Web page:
Campbell’s new book, The Pivot, is understandably defensive about both the policy and Clinton’s role in implementing it. At times, that makes this very readable policy book seem too safe and unchallenging, as if Campbell is laying out his vision for the secretary of state’s job if Clinton wins the election ... The book is best when Campbell provides personal anecdotes from his travels around Asia...Also valuable — but far too infrequent — are his insider’s accounts of the fascinating dynamic between erstwhile rivals Obama and Clinton ... This is no 'tell all' by a former high-ranking official but a studious, policy-oriented book, designed not to challenge conventional wisdom or offend.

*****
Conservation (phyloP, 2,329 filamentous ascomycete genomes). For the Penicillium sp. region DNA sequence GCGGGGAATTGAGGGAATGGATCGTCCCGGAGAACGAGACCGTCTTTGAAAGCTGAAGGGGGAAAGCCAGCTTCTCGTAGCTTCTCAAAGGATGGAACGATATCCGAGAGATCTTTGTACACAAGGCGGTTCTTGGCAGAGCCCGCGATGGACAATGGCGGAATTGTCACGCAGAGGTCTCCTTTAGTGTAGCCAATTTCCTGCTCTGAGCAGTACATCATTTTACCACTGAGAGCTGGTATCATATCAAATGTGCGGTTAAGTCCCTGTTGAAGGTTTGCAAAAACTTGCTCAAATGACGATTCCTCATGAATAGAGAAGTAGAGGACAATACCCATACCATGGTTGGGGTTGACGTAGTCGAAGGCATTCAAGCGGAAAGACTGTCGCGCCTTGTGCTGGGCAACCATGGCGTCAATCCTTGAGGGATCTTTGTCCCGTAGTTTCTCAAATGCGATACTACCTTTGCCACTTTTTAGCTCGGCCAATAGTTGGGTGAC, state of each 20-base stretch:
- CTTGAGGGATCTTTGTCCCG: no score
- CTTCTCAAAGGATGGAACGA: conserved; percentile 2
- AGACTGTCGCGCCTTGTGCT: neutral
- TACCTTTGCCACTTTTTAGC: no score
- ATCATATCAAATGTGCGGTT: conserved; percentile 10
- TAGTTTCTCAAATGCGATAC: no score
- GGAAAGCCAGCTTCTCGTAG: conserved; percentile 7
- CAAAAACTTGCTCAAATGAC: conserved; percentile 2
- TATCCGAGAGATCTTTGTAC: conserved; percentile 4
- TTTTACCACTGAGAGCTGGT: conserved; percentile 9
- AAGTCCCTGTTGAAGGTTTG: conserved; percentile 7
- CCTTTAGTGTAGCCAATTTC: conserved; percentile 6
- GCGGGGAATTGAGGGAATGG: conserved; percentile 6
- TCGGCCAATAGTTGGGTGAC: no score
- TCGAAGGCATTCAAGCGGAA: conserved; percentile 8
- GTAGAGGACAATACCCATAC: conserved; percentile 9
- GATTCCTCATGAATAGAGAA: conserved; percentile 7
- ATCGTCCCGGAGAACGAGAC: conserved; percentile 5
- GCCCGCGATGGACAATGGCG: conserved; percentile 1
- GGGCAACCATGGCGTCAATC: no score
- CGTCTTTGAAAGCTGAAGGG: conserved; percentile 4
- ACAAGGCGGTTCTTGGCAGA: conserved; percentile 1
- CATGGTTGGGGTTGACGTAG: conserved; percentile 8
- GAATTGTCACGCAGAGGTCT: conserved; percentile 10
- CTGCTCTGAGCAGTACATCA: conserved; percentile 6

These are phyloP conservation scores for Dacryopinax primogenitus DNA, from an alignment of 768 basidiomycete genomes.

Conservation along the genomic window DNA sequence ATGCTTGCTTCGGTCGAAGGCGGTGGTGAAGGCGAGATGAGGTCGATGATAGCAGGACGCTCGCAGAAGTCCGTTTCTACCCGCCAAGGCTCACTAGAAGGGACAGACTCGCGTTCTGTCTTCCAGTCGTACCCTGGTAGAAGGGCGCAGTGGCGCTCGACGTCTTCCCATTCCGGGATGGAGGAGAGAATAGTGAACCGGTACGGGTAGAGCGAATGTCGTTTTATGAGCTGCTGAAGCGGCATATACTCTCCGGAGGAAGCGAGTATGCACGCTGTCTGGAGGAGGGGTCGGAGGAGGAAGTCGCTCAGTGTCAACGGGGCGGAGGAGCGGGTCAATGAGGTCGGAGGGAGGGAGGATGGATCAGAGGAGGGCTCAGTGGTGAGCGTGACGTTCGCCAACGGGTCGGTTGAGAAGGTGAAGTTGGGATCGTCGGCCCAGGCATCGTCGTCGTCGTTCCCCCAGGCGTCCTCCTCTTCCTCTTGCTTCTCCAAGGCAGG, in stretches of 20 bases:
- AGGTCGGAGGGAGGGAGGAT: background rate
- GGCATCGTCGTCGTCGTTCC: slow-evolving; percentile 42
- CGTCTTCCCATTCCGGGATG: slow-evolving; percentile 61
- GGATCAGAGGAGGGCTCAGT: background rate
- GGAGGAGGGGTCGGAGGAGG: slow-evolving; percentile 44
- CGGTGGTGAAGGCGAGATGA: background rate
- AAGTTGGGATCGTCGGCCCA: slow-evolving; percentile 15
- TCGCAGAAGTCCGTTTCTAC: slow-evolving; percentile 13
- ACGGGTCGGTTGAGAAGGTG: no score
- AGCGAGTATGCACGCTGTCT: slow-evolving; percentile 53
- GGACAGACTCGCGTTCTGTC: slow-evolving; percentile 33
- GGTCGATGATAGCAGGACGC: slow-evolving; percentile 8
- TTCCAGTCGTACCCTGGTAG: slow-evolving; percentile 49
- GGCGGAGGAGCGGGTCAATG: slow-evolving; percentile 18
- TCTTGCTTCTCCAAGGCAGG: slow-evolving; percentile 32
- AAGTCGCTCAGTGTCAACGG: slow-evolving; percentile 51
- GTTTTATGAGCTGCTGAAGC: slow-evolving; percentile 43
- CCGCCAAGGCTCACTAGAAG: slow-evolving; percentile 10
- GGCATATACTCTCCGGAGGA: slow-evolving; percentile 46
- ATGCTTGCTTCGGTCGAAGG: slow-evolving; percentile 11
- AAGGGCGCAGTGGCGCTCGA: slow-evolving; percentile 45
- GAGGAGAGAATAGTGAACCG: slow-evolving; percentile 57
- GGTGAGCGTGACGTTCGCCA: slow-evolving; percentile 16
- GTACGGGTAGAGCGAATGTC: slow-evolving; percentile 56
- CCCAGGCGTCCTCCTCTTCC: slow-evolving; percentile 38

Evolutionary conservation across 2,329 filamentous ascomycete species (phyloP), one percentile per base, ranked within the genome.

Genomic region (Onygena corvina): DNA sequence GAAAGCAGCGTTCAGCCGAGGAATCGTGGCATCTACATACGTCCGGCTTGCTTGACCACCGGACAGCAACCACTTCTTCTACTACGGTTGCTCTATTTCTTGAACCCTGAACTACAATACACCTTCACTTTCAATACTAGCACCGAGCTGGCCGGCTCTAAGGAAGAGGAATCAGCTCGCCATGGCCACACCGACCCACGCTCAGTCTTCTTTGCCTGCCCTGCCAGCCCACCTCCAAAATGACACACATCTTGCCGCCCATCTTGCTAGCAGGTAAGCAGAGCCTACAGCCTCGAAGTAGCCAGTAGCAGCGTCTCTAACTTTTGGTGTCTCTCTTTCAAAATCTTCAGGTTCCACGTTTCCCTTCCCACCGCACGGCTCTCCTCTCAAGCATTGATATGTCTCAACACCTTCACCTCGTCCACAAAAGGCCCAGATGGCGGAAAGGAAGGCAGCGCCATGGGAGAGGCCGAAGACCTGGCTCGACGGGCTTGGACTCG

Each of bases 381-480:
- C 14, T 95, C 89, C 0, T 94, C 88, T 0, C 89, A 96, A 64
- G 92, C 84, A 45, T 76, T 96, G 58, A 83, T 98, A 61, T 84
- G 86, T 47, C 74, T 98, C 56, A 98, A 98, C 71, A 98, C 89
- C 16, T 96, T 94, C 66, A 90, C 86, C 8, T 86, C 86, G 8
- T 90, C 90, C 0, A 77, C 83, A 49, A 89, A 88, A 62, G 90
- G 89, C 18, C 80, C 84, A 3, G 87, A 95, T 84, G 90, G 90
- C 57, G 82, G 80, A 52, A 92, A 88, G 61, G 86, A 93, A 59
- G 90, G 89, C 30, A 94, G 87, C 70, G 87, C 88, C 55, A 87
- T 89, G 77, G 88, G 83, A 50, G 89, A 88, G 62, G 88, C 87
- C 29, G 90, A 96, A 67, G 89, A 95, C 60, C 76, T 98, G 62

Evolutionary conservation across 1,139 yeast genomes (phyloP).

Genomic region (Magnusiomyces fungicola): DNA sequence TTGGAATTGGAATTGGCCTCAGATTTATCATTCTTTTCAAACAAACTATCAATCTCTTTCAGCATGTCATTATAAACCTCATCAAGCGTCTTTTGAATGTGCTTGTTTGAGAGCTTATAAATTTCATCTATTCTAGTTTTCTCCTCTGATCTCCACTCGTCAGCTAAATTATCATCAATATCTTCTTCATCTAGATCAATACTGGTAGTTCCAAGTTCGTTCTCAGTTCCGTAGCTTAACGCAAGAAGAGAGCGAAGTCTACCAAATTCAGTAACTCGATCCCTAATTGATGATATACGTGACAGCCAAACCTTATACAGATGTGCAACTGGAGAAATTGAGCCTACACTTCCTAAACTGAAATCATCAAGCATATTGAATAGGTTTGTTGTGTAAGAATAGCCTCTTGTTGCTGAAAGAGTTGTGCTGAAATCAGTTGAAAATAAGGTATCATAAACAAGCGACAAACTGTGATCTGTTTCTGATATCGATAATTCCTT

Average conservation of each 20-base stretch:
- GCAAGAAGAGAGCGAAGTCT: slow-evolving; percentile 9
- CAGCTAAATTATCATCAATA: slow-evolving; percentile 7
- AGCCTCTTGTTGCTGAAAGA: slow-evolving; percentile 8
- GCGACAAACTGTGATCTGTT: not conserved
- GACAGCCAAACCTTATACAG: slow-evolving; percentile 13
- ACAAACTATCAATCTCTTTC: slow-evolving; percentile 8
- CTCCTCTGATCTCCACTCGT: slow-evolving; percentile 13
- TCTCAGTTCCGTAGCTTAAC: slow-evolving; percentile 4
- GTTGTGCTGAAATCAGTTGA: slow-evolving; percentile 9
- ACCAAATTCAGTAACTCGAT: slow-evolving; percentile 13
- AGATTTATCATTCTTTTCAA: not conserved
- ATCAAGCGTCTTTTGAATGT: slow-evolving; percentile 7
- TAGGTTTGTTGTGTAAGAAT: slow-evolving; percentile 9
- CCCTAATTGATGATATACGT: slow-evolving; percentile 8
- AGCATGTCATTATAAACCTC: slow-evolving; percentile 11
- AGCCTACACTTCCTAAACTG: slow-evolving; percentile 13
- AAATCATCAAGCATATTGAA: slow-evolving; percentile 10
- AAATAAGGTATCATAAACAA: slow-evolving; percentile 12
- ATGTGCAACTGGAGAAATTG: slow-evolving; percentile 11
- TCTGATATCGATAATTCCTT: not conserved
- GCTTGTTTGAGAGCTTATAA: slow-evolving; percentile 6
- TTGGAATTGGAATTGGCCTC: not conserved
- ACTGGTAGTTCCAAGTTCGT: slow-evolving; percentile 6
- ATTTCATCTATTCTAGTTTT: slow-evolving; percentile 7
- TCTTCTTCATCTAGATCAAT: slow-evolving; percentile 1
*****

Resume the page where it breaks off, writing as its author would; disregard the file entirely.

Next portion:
[Campbell] offers some important insights into the emergence of what many are calling the 'Asian Century' ... Interestingly, Campbell is highly critical of FDR’s neglect of Asian affairs in the early-to-mid 1930s, and President Truman’s early postwar disengagement from Asia ... There is nothing controversial or provocative there. But his approach to the pivot is largely based on a progressive outlook.
Campbell’s persuasive book suffers two flaws. First, he largely ducks the question of how tough America should be on China if it continues to thumb its nose at international rules — for instance by building more islands in the South China Sea. Second, he does not look in any great depth at how his various diplomatic manoeuvrings might appear from Beijing, which suspects America of plotting to stymie its rise.